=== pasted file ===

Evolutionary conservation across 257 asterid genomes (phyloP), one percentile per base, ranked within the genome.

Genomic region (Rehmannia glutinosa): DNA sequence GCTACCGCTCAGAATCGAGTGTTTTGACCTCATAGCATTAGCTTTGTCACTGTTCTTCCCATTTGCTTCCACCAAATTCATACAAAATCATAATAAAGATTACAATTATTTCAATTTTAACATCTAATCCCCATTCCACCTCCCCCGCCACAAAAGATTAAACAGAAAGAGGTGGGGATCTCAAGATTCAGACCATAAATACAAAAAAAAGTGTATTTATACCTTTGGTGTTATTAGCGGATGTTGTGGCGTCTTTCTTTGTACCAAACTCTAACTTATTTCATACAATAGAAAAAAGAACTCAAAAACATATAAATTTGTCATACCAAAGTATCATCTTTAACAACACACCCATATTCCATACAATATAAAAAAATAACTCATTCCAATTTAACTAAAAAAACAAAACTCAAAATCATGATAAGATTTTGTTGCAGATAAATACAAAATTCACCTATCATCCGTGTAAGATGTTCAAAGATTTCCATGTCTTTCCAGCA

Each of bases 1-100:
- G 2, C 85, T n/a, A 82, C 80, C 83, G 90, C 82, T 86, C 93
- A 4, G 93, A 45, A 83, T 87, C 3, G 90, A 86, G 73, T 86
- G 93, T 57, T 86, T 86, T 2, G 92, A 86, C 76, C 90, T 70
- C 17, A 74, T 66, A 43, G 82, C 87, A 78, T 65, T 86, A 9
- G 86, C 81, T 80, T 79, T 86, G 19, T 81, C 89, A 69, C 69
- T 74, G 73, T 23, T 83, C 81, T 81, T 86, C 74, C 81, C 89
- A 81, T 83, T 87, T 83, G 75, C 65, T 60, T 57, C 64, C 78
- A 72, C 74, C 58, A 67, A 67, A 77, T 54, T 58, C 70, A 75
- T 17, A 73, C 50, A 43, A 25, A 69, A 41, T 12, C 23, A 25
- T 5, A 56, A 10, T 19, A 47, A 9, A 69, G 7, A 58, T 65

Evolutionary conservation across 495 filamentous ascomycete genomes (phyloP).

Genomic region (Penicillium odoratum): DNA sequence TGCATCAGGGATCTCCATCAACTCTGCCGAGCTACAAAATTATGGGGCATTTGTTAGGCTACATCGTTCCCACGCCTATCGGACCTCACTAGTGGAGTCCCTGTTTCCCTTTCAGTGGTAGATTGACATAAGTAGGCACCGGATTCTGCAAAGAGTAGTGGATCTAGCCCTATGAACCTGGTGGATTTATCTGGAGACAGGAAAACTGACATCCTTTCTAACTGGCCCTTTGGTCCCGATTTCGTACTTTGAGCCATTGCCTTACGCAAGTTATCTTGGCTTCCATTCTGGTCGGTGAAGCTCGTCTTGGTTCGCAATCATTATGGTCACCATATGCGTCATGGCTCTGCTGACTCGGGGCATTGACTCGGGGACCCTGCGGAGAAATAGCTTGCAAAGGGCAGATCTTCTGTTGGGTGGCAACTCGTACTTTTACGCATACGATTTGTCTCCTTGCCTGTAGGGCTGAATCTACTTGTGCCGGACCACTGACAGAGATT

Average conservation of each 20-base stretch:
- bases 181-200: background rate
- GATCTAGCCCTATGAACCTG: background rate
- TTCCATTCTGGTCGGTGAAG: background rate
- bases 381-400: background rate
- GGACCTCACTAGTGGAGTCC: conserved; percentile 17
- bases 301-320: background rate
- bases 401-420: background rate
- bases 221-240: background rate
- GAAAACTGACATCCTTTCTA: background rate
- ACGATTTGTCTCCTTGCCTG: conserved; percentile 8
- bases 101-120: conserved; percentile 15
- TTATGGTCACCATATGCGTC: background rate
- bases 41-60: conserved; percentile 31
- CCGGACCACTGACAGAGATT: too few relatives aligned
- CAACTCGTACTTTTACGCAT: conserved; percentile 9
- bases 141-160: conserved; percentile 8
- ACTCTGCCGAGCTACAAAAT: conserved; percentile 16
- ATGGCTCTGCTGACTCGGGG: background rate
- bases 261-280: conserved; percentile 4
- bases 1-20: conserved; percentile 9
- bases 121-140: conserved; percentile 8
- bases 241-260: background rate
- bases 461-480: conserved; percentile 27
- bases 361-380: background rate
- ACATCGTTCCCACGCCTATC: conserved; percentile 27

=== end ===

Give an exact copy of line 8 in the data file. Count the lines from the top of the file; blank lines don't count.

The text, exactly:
- G 86, C 81, T 80, T 79, T 86, G 19, T 81, C 89, A 69, C 69